The UK is one of only four countries that identifies with the OECD (Organisation for Economic Co-operation and Development) to allow religious discrimination in state school admissions – the others being Ireland, Estonia and Israel. So while we take it for granted that we have these faith schools and that they should be allowed to discriminate, we are actually very unusual on the world stage.
Paul Stubbings is headmaster at The Cardinal Vaughan Memorial Roman Catholic School, a state school for 11-18 year-old boys in Kensington, London
Most of my arguments in favour of religious schools revolve around diversity. If we accept, as most of us do, that diversity is good and enriching, it strikes me as counterintuitive that we should want to make our education system less diverse by removing religious schools.
As for the suggestion that religious schools (which I don’t call faith schools because in most people’s minds, the term equates with superstitious mumbo-jumbo – and in any case, every school, even the most secular, is built on some sort of faith system) are socially exclusive, I believe this is a lazy mischaracterisation. That’s certainly the case when it comes to Catholic schools. The numbers simply don’t stack up. For example, 30 per cent of pupils nationally in Catholic schools come from an ethnic minority background – a higher percentage than in English state schools as a whole. And with socioeconomic disadvantage, 18 per cent of pupils who go to Catholic secondaries come from the lowest 20 per cent earners in the country, whereas nationally it’s 14 per cent.
Still on the topic of diversity, if we are living in a diverse culture with diverse religions, then surely it’s perfectly legitimate for a religious group to set up a school and provide an education for its community? And that community, when it comes to the Catholic church, is truly global – so for example at this school, there are children ranging from Polish immigrants to Nigerian Catholics. And what a lot of people don’t realise is that about a third of all pupils at all Catholic schools are of other faiths or none. In fact, Catholic schools educate over a quarter of a million of non-Catholics, with - for instance - plenty of Muslim families choosing to send their families to Catholic schools. The assertion, then, that we are stuffed with white Catholic children with sharp elbows to keep the poor kids out is just not true.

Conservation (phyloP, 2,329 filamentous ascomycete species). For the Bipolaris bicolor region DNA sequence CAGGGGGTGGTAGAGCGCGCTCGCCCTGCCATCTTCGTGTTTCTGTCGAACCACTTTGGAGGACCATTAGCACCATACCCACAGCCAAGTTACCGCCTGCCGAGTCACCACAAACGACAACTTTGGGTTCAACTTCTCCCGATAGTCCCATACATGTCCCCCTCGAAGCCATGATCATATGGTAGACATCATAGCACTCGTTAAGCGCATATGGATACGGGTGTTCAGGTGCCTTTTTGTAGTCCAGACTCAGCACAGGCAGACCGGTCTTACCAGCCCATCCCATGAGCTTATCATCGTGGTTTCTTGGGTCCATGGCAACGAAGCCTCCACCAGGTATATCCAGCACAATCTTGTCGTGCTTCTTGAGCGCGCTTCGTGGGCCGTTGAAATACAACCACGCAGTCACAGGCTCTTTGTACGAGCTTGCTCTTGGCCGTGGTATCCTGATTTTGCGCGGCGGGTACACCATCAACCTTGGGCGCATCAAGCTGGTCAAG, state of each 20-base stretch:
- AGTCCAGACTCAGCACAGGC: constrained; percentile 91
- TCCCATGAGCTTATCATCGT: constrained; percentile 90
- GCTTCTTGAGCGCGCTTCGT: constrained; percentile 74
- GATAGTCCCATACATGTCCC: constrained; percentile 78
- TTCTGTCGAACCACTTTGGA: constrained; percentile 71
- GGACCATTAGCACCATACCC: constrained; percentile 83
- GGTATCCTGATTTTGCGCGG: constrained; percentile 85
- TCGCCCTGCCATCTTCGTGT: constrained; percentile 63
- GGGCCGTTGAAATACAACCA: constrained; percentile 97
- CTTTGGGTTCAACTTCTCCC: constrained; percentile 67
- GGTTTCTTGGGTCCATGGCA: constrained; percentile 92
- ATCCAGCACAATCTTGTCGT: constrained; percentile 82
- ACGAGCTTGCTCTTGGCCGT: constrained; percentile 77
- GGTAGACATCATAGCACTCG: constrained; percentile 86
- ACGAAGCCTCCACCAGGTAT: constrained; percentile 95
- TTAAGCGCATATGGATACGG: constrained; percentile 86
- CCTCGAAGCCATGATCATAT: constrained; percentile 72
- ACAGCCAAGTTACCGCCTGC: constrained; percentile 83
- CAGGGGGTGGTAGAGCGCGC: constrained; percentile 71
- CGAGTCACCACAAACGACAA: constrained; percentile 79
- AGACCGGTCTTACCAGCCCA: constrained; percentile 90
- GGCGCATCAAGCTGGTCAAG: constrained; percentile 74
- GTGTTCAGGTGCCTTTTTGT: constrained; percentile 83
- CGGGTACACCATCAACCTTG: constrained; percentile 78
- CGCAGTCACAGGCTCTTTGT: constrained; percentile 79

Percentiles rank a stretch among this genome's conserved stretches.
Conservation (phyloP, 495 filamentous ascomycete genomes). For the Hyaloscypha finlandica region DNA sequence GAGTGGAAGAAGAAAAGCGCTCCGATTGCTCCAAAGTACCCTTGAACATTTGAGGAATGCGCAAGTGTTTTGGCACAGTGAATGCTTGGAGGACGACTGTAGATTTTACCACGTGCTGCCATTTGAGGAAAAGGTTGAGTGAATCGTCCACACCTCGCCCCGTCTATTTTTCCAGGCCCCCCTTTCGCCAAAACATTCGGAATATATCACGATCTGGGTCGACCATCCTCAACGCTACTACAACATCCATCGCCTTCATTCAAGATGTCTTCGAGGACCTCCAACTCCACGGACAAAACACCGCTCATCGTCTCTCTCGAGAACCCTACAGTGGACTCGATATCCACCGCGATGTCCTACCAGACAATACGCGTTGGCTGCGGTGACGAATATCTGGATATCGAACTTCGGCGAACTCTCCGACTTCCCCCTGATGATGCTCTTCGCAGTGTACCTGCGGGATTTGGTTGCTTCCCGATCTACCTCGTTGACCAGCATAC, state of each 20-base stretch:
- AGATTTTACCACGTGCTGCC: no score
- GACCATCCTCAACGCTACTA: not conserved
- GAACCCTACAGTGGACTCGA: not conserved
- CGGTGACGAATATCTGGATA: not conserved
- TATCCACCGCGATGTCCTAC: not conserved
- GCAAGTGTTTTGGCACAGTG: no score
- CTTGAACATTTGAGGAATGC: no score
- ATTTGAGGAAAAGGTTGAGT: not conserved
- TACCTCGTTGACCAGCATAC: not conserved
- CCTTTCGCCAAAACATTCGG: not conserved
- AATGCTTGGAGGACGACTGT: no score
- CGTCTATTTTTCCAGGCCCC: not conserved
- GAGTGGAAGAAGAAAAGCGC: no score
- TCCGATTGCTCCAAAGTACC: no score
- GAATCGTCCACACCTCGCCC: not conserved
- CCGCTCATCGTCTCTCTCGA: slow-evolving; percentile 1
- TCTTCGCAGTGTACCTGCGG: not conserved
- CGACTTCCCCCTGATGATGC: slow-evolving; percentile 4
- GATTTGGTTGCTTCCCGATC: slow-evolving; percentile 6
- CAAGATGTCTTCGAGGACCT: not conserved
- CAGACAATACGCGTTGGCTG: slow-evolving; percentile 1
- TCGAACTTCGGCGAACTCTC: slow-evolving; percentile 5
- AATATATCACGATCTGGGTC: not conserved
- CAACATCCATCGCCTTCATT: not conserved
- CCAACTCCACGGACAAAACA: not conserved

In fact, historically, the Catholic church was a church of migrants and the disadvantaged and so when the majority of Catholic schools were built in the second half of the 19th century, most of them were specifically set up for these groups. That’s why Catholic schools are more likely to be found in urban areas, where the church still focuses helping the disadvantaged. Yet in spite of Catholic schools predating the state school system, and still constituting 10 per cent of the state education sector, we are often considered the cuckoos in the nest, which to me is both unfortunate and extraordinary.
Our teachers are also a diverse group, with half of them in this school being Catholic. That’s because we value and respect all staff members, regardless of backgrounds or beliefs. It’s only for certain leadership positions that there is a requirement to be a practising Catholic in order to maintain the Catholic ethos of the school.
Another myth about religious schools is that we get to teach whatever we want. All Catholic schools teach the national curriculum, including evolution and reproduction in science, and we teach about other religions in addition to our own. And Catholic schools teach relationship and sex education in an age-appropriate way. In fact, to my knowledge, the Catholic sector is the only education provider to have a comprehensive model RSE curriculum for ages 3 to 19.
My school gets the best results for boys in comprehensives in the country. Year after year, we top the league tables. I would argue we do this because of – not in spite of - the fact that we are culturally diverse, with a quarter of our pupils in receipt of free school meals and 40 per cent speaking a language other than English at home. In short, we are a diverse community, part of a diverse sector, in a diverse city, providing an excellent and diverse education.